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By Will Racke
Department of State spokesperson Heather Nauert shot down speculation that Secretary Of State Rex Tillerson plans to quit his position in the near future, following reports that he has become frustrated over his deteriorating relationship with the White House.
“That is false,” she told reporters at a briefing Tuesday, referring to stories by CNN and Reuters characterizing Tillerson as “very upset” about White House interference in his management of the State Department. (RELATED: Tillerson Might Not Last A Year At State)
“We have spoken with the secretary. The secretary has been very clear that he intends to stay at the State Department,” Nauert said at a press briefing. “We have a lot of work that is left to be done ahead of us. He recognizes that. He’s deeply engaged in that work.”
Reuters reported Tuesday that Tillerson has told friends he doubts he’ll last even a year on the job, given the mistrust between his office and senior Trump administration advisers in the West Wing. The secretary of state is “very upset at not having autonomy, independence and control over his own department and the ability to do the job the way the job … is traditionally done,” an administration official told Reuters on the condition of anonymity.
CNN’s John King reported Monday that Tillerson, on top of frustrations with the White House, is disappointed with the way President Donald Trump has publicly rebuked Attorney General Jeff Sessions in a series of interviews and tweets. Nauert denied that those differences have caused Tillerson to consider leaving the State Department.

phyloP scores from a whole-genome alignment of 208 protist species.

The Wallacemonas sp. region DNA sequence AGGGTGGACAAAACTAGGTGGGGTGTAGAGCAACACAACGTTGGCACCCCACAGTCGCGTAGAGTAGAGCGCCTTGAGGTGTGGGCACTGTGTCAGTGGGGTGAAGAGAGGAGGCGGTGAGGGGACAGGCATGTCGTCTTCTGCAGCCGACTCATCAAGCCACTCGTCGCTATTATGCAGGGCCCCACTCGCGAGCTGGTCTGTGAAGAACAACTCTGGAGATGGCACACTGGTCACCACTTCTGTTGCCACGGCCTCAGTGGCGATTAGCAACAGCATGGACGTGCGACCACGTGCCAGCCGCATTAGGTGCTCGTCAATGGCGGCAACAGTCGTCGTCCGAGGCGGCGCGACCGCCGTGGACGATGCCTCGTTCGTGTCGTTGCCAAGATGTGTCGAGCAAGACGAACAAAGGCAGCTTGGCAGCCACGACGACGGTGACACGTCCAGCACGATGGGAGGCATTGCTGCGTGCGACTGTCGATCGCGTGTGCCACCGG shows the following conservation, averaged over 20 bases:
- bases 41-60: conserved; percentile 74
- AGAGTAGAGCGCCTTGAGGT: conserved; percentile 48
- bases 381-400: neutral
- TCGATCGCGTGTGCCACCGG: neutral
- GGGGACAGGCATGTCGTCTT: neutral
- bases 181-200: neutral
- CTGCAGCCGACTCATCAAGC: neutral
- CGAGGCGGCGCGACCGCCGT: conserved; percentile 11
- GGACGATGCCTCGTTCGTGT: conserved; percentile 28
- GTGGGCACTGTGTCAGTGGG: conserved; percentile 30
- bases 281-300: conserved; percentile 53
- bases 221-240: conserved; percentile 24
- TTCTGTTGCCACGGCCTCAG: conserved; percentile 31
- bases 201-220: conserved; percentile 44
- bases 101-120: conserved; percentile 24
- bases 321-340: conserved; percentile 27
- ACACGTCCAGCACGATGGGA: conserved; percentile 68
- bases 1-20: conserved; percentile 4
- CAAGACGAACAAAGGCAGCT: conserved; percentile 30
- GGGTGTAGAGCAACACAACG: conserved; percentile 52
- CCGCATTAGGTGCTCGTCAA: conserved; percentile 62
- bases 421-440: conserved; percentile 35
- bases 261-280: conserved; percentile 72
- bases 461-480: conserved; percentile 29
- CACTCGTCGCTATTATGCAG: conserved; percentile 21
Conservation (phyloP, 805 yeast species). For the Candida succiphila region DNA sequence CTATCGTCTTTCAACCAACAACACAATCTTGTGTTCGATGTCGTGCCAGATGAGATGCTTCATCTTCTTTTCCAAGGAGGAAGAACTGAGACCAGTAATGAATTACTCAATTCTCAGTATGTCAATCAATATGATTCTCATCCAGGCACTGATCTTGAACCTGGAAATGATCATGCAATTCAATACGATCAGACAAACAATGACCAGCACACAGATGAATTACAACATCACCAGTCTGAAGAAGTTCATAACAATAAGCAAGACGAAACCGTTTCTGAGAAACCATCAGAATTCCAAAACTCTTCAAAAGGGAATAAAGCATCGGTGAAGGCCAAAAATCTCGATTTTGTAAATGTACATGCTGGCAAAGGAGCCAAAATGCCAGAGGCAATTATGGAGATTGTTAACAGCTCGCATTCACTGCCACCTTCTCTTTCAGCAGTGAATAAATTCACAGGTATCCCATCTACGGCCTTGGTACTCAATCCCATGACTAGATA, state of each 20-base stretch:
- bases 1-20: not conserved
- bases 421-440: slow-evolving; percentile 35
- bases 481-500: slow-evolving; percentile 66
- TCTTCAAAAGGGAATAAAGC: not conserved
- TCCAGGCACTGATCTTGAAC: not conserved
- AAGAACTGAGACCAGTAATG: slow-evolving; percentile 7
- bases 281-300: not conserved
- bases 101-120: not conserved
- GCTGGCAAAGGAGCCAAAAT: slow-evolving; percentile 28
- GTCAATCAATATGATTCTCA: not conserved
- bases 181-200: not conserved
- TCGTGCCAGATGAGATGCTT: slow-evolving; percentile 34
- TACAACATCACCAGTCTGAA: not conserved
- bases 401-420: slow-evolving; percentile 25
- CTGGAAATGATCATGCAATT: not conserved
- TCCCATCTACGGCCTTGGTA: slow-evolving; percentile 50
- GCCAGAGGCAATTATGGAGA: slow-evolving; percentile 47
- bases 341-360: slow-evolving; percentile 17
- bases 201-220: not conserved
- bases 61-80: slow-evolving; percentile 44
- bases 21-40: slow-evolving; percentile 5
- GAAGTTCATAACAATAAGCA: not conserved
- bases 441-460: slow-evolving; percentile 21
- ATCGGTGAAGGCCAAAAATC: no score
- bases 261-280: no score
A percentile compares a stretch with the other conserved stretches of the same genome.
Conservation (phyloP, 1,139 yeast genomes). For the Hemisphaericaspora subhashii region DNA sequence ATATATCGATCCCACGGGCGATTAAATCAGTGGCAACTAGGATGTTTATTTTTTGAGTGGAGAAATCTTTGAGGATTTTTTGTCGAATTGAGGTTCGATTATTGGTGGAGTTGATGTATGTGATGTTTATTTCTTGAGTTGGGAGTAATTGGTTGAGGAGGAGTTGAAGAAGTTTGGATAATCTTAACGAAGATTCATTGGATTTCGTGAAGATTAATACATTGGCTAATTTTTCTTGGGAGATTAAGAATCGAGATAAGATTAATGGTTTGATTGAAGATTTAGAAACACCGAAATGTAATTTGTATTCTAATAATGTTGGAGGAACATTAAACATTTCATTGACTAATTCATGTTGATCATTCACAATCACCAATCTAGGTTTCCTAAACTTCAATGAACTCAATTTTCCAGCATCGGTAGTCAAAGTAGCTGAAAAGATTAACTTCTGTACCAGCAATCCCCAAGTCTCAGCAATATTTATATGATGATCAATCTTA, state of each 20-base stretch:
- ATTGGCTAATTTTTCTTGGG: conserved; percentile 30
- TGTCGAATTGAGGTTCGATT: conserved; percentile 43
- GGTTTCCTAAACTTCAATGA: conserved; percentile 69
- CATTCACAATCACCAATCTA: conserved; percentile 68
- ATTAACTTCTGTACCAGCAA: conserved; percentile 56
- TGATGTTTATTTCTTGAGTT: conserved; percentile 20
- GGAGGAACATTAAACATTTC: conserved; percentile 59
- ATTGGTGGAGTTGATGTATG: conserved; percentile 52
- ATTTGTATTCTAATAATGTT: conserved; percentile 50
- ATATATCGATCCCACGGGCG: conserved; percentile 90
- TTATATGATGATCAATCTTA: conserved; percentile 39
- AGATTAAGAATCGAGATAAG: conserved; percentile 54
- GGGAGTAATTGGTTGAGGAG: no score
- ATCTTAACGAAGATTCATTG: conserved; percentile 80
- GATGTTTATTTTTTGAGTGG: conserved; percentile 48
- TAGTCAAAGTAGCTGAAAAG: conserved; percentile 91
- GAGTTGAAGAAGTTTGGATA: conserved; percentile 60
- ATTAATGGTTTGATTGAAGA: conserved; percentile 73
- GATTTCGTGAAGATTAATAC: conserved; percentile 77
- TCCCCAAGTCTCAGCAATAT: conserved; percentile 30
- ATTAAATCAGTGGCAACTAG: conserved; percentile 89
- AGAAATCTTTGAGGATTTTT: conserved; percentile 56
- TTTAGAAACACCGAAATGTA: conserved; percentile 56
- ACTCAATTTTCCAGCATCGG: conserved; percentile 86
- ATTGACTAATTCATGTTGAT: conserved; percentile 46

“The secretary is committed to staying,” she said, but added that Tillerson does “serve at the pleasure of the president just as any cabinet official would.”
Tillerson, who is currently overseeing an ambitious reorganization of the department, has at times found himself at odds with Trump’s inner circle over policy and personnel decisions.
The latest episode of friction came last week as Trump’s national security team was considering whether to certify that Iran is in compliance with the 2015 nuclear deal. Tillerson and Secretary of Defense James Mattis lobbied for re-certification against the wishes of Trump and senior White House advisers Steve Bannon and Seb Gorka.
Tillerson has also diverged from the White House over the ongoing diplomatic crisis in the Persian Gulf. The president has publicly backed the Saudi Arabia-led coalition in its dispute with Qatar, while Tillerson taken a more neutral stance and even defended Qatar’s position as “reasonable.”